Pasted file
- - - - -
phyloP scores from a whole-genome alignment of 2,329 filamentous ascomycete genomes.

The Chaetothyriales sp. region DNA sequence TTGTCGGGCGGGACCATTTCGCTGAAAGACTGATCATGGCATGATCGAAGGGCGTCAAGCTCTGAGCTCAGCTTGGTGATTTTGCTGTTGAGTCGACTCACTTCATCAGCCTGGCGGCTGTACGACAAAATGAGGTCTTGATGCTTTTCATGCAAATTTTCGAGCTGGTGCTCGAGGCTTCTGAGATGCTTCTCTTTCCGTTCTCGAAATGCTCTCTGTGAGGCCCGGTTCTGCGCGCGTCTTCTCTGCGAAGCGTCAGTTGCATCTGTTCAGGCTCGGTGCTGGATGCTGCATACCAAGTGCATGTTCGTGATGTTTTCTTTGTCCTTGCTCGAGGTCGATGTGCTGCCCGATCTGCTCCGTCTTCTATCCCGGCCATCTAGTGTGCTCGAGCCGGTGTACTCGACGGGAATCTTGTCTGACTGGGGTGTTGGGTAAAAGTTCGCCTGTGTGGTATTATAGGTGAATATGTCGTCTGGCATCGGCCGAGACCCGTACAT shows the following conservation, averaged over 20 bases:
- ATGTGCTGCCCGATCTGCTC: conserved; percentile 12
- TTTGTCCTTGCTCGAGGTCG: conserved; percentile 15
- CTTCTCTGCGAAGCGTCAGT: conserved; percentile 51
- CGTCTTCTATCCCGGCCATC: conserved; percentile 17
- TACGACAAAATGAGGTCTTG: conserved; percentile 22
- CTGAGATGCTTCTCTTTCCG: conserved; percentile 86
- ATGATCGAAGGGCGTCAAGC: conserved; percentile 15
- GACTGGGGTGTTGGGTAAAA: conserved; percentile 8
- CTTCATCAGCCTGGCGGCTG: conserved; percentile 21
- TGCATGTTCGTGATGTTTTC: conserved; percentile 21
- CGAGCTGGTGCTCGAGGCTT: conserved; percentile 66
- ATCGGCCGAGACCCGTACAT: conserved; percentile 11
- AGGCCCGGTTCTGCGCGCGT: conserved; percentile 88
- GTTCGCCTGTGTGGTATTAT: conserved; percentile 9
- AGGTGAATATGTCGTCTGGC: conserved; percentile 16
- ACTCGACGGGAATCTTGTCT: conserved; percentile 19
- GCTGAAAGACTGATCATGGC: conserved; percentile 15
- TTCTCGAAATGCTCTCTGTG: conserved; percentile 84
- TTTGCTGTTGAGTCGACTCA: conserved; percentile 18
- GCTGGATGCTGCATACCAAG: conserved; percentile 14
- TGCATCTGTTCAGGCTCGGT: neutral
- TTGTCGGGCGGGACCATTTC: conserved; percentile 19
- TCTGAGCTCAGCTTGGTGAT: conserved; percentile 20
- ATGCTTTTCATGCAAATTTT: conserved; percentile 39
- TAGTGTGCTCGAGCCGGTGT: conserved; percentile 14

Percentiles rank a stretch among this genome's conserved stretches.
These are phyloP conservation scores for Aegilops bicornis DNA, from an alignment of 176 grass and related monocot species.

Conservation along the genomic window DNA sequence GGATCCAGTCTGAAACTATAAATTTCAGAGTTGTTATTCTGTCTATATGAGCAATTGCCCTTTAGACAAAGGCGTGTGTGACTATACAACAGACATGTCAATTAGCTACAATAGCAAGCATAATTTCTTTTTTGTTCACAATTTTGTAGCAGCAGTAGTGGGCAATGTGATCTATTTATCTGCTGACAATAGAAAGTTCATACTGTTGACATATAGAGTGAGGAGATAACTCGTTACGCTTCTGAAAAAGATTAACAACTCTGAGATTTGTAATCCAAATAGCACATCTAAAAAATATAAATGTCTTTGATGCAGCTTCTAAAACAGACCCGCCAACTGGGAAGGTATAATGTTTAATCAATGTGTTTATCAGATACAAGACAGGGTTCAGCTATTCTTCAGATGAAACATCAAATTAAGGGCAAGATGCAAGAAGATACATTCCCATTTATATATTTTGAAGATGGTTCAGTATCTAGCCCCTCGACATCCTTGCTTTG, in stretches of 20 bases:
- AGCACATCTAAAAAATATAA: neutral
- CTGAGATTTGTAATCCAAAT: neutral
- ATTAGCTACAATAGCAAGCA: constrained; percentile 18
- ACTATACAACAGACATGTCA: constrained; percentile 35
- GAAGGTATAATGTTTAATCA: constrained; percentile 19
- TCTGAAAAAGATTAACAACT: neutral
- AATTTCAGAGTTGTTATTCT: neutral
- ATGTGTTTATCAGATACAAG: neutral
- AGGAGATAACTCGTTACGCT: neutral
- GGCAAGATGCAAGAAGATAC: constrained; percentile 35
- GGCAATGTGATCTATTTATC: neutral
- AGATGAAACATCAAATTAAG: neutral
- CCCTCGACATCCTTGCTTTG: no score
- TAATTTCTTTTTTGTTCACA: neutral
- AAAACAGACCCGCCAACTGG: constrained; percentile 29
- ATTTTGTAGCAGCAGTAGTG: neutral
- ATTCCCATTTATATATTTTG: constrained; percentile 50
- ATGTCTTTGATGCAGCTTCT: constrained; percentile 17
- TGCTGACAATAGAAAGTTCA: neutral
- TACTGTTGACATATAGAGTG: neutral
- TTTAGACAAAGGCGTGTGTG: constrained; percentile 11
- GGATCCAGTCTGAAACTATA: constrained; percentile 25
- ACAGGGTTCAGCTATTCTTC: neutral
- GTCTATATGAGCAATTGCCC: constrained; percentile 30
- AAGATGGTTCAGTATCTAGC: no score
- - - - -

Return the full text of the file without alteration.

phyloP scores from a whole-genome alignment of 2,329 filamentous ascomycete genomes.

The Chaetothyriales sp. region DNA sequence TTGTCGGGCGGGACCATTTCGCTGAAAGACTGATCATGGCATGATCGAAGGGCGTCAAGCTCTGAGCTCAGCTTGGTGATTTTGCTGTTGAGTCGACTCACTTCATCAGCCTGGCGGCTGTACGACAAAATGAGGTCTTGATGCTTTTCATGCAAATTTTCGAGCTGGTGCTCGAGGCTTCTGAGATGCTTCTCTTTCCGTTCTCGAAATGCTCTCTGTGAGGCCCGGTTCTGCGCGCGTCTTCTCTGCGAAGCGTCAGTTGCATCTGTTCAGGCTCGGTGCTGGATGCTGCATACCAAGTGCATGTTCGTGATGTTTTCTTTGTCCTTGCTCGAGGTCGATGTGCTGCCCGATCTGCTCCGTCTTCTATCCCGGCCATCTAGTGTGCTCGAGCCGGTGTACTCGACGGGAATCTTGTCTGACTGGGGTGTTGGGTAAAAGTTCGCCTGTGTGGTATTATAGGTGAATATGTCGTCTGGCATCGGCCGAGACCCGTACAT shows the following conservation, averaged over 20 bases:
- ATGTGCTGCCCGATCTGCTC: conserved; percentile 12
- TTTGTCCTTGCTCGAGGTCG: conserved; percentile 15
- CTTCTCTGCGAAGCGTCAGT: conserved; percentile 51
- CGTCTTCTATCCCGGCCATC: conserved; percentile 17
- TACGACAAAATGAGGTCTTG: conserved; percentile 22
- CTGAGATGCTTCTCTTTCCG: conserved; percentile 86
- ATGATCGAAGGGCGTCAAGC: conserved; percentile 15
- GACTGGGGTGTTGGGTAAAA: conserved; percentile 8
- CTTCATCAGCCTGGCGGCTG: conserved; percentile 21
- TGCATGTTCGTGATGTTTTC: conserved; percentile 21
- CGAGCTGGTGCTCGAGGCTT: conserved; percentile 66
- ATCGGCCGAGACCCGTACAT: conserved; percentile 11
- AGGCCCGGTTCTGCGCGCGT: conserved; percentile 88
- GTTCGCCTGTGTGGTATTAT: conserved; percentile 9
- AGGTGAATATGTCGTCTGGC: conserved; percentile 16
- ACTCGACGGGAATCTTGTCT: conserved; percentile 19
- GCTGAAAGACTGATCATGGC: conserved; percentile 15
- TTCTCGAAATGCTCTCTGTG: conserved; percentile 84
- TTTGCTGTTGAGTCGACTCA: conserved; percentile 18
- GCTGGATGCTGCATACCAAG: conserved; percentile 14
- TGCATCTGTTCAGGCTCGGT: neutral
- TTGTCGGGCGGGACCATTTC: conserved; percentile 19
- TCTGAGCTCAGCTTGGTGAT: conserved; percentile 20
- ATGCTTTTCATGCAAATTTT: conserved; percentile 39
- TAGTGTGCTCGAGCCGGTGT: conserved; percentile 14

Percentiles rank a stretch among this genome's conserved stretches.
These are phyloP conservation scores for Aegilops bicornis DNA, from an alignment of 176 grass and related monocot species.

Conservation along the genomic window DNA sequence GGATCCAGTCTGAAACTATAAATTTCAGAGTTGTTATTCTGTCTATATGAGCAATTGCCCTTTAGACAAAGGCGTGTGTGACTATACAACAGACATGTCAATTAGCTACAATAGCAAGCATAATTTCTTTTTTGTTCACAATTTTGTAGCAGCAGTAGTGGGCAATGTGATCTATTTATCTGCTGACAATAGAAAGTTCATACTGTTGACATATAGAGTGAGGAGATAACTCGTTACGCTTCTGAAAAAGATTAACAACTCTGAGATTTGTAATCCAAATAGCACATCTAAAAAATATAAATGTCTTTGATGCAGCTTCTAAAACAGACCCGCCAACTGGGAAGGTATAATGTTTAATCAATGTGTTTATCAGATACAAGACAGGGTTCAGCTATTCTTCAGATGAAACATCAAATTAAGGGCAAGATGCAAGAAGATACATTCCCATTTATATATTTTGAAGATGGTTCAGTATCTAGCCCCTCGACATCCTTGCTTTG, in stretches of 20 bases:
- AGCACATCTAAAAAATATAA: neutral
- CTGAGATTTGTAATCCAAAT: neutral
- ATTAGCTACAATAGCAAGCA: constrained; percentile 18
- ACTATACAACAGACATGTCA: constrained; percentile 35
- GAAGGTATAATGTTTAATCA: constrained; percentile 19
- TCTGAAAAAGATTAACAACT: neutral
- AATTTCAGAGTTGTTATTCT: neutral
- ATGTGTTTATCAGATACAAG: neutral
- AGGAGATAACTCGTTACGCT: neutral
- GGCAAGATGCAAGAAGATAC: constrained; percentile 35
- GGCAATGTGATCTATTTATC: neutral
- AGATGAAACATCAAATTAAG: neutral
- CCCTCGACATCCTTGCTTTG: no score
- TAATTTCTTTTTTGTTCACA: neutral
- AAAACAGACCCGCCAACTGG: constrained; percentile 29
- ATTTTGTAGCAGCAGTAGTG: neutral
- ATTCCCATTTATATATTTTG: constrained; percentile 50
- ATGTCTTTGATGCAGCTTCT: constrained; percentile 17
- TGCTGACAATAGAAAGTTCA: neutral
- TACTGTTGACATATAGAGTG: neutral
- TTTAGACAAAGGCGTGTGTG: constrained; percentile 11
- GGATCCAGTCTGAAACTATA: constrained; percentile 25
- ACAGGGTTCAGCTATTCTTC: neutral
- GTCTATATGAGCAATTGCCC: constrained; percentile 30
- AAGATGGTTCAGTATCTAGC: no score